“He’s got the real message of change and all she’s saying is more of the same, which has left the rich richer, but half of America earning less today than about 15 years ago.”

He added in an article for the broadcaster’s website: “It really matters to [poorer Americans] what happens to the economy, jobs, the cost of healthcare and many other practical matters, where the Trump policy agenda - especially if allied with a GOP-controlled Congress - could bring positive forward movement after years of stagnation, hardship and anxiety.

“As [South Carolina Governor] Nikki Haley made clear, you don’t have to agree with everything Donald Trump says or does to conclude that he would make the most positive, practical difference in the real lives of real people.”

5. Philip Davies

Philip Davies

Tory MP Philip Davies is by far the most openly-supportive voice in Parliament. He said he would vote for Trump “in a heartbeat” and had fought a “similar battle” to the Republican nominee here in Britain. 

Despite not having a vote in the upcoming election, the MP for Shipley said he could never have brought himself to back Hillary Clinton.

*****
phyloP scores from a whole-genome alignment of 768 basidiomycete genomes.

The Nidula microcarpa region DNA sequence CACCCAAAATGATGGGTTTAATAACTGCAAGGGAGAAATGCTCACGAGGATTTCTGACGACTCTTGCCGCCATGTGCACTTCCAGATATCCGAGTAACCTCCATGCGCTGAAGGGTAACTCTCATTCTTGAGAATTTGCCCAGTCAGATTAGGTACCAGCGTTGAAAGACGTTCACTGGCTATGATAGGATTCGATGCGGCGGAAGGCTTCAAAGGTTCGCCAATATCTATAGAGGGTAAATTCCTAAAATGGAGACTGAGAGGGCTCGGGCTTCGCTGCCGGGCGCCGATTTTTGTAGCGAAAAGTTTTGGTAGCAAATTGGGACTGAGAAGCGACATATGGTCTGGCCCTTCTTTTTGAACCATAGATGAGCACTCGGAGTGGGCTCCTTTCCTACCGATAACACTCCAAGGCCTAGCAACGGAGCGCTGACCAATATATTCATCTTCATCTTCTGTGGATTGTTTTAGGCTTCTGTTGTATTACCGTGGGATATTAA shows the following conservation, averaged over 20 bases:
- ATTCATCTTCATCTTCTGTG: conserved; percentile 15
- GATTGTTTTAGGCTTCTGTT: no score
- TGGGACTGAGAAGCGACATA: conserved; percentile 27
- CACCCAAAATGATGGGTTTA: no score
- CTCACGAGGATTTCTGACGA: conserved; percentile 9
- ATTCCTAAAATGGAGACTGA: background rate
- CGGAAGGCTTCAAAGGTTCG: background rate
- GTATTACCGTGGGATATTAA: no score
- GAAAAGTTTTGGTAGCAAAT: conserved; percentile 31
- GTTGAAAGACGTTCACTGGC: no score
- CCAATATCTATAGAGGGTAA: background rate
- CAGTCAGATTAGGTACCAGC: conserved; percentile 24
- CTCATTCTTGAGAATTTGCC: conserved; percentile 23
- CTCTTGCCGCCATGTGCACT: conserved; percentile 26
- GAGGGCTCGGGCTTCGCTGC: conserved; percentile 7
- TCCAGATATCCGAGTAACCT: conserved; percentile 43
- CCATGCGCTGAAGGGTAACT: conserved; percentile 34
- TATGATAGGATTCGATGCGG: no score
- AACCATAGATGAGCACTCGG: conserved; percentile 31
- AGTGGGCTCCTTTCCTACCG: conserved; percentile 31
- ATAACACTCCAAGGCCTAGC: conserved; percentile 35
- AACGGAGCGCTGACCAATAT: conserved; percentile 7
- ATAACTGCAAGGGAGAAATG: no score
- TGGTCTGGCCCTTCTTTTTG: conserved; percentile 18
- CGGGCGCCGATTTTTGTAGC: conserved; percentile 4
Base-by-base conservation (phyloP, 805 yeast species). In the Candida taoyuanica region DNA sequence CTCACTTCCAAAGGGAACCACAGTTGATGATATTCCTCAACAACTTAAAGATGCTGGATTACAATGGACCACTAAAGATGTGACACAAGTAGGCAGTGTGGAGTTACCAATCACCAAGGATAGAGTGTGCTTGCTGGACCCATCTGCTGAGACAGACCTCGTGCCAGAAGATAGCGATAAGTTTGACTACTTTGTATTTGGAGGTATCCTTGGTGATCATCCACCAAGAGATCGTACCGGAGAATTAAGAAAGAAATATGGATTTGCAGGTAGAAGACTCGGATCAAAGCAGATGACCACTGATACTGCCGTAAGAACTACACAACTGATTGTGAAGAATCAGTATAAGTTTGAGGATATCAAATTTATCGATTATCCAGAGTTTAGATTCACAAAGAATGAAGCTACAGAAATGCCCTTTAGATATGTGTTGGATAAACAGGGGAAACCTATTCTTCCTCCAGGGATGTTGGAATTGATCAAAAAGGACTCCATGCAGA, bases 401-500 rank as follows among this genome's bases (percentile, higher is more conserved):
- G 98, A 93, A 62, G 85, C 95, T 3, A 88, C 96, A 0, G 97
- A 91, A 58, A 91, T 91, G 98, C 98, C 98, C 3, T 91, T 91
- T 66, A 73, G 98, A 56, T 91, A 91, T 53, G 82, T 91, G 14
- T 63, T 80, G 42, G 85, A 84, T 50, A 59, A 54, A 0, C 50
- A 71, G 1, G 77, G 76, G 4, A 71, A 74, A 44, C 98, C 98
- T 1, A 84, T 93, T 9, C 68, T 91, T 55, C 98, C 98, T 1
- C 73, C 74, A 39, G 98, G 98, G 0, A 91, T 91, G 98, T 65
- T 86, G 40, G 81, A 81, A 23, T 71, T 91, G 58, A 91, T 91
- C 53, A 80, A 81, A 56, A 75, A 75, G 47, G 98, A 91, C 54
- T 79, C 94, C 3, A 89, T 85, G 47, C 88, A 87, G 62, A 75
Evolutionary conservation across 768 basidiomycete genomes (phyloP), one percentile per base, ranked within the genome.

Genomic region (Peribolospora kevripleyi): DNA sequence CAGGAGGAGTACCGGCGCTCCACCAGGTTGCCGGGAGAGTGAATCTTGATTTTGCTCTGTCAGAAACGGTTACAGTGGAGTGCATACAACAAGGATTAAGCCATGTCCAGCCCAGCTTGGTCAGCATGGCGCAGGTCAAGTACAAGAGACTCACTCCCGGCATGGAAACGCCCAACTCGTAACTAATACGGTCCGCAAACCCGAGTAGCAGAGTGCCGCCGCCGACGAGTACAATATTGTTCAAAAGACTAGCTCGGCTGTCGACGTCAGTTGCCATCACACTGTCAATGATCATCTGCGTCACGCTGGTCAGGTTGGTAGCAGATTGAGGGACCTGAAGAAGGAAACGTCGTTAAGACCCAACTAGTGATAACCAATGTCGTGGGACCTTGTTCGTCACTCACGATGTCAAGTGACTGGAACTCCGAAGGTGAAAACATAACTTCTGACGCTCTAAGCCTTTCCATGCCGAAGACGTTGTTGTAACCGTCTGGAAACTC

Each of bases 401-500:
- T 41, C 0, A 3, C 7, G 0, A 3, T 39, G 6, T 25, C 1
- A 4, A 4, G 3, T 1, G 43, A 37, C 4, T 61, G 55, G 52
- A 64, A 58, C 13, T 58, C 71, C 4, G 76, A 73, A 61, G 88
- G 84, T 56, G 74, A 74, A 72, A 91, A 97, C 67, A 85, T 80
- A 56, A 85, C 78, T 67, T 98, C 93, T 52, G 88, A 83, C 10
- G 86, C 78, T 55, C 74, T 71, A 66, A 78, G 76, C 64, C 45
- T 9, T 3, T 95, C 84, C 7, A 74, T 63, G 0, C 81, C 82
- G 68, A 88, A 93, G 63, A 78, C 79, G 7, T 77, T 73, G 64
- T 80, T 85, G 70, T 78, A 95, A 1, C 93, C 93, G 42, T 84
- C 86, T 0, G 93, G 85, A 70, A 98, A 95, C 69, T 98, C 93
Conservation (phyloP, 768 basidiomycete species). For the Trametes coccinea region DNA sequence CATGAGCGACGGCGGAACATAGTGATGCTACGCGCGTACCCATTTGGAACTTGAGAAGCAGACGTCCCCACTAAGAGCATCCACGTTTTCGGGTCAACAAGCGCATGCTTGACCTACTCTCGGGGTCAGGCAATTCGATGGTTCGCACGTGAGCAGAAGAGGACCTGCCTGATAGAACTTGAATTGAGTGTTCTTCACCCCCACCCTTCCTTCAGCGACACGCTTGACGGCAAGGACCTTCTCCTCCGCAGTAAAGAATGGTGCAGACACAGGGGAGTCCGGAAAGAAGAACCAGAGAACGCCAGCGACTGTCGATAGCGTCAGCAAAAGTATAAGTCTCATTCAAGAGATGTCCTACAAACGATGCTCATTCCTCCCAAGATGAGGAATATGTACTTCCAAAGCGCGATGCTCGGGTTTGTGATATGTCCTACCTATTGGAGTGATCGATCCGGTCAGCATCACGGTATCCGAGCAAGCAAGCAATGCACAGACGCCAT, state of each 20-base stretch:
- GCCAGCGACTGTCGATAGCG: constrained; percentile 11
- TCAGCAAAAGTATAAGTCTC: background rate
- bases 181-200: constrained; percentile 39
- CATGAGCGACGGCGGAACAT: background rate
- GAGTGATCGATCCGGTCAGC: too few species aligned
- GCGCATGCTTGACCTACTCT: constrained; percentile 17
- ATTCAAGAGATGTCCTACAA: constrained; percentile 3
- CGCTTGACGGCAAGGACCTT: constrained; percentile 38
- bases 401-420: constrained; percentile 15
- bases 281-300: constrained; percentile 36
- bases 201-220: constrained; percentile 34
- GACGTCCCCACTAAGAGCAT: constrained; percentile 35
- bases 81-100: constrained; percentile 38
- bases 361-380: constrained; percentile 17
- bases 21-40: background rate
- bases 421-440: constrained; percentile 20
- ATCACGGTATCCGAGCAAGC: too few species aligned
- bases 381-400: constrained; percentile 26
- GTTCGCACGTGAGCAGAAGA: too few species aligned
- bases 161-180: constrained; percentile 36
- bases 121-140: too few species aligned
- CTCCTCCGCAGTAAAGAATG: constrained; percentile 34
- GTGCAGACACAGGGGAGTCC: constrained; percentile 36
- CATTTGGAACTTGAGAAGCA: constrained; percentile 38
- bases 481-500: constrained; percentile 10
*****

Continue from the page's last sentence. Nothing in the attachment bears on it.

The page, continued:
“She has spent much of her campaign going on about the fact that she is a woman,” he wrote in Heat Street. “If anything is going to turn me off even more than left-wing policies, it is that.”

He also drew parallels between Trump’s struggle in the US and Brexit, saying he hoped American voters followed their British counterparts and “put up two fingers to the Establishment”.

“In some respects I am very glad I don’t have a vote in the election in America but, as a Conservative who opposes political correctness with a passion, I know who I would vote for if I did.

“It might not be popular in the UK to say it – especially with our metropolitan elite – but, for all his faults, I would vote for Donald Trump.”

Voting Day

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Most voters in America will be casting their ballots for the US Presidency on Tuesday 8 November. 

HuffPost’s Pollster shows Clinton is on course to win, with 47.5% of the popular vote, while Trump trails on 42.3%. 

They have narrowed in recent days, after news the Democrat nominee was facing further investigation by the FBI over sensitive e-mails held on a personal server.

The Bureau’s director on Sunday announced there was no criminal wrongdoing in its reassessment of some 650,000 new e-mails found in October.